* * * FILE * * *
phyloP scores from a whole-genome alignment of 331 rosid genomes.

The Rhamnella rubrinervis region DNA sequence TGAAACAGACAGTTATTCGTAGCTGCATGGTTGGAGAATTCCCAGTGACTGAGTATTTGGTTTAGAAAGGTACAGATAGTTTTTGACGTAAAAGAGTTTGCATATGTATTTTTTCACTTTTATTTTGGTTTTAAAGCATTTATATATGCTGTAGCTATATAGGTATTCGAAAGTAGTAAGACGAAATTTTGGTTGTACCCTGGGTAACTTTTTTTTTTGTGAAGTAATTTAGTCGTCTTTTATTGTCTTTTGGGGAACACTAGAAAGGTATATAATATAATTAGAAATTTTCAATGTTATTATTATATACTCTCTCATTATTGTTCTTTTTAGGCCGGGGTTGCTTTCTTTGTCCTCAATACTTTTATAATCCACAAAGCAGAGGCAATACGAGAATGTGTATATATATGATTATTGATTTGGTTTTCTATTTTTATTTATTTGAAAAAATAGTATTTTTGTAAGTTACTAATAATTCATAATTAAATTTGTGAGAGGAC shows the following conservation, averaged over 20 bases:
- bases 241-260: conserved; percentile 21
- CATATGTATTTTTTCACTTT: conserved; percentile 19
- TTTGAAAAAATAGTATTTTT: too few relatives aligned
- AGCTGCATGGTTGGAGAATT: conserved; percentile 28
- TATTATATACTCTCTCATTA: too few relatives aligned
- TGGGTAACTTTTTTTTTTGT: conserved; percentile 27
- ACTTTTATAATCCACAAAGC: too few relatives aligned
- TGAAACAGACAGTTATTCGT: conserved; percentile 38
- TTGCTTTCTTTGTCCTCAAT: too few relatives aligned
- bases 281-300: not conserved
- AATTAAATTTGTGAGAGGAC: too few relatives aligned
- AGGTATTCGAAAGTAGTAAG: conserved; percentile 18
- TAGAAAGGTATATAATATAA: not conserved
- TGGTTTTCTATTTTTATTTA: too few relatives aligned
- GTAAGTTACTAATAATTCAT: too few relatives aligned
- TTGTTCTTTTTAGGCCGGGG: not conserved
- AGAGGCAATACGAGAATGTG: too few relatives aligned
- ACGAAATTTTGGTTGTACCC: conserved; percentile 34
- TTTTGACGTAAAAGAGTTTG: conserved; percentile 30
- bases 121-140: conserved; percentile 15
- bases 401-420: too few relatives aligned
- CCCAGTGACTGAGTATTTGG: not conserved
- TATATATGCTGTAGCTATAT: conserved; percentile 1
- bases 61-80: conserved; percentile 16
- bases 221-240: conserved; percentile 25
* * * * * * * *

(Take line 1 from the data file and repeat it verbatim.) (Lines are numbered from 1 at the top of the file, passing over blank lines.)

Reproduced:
phyloP scores from a whole-genome alignment of 331 rosid genomes.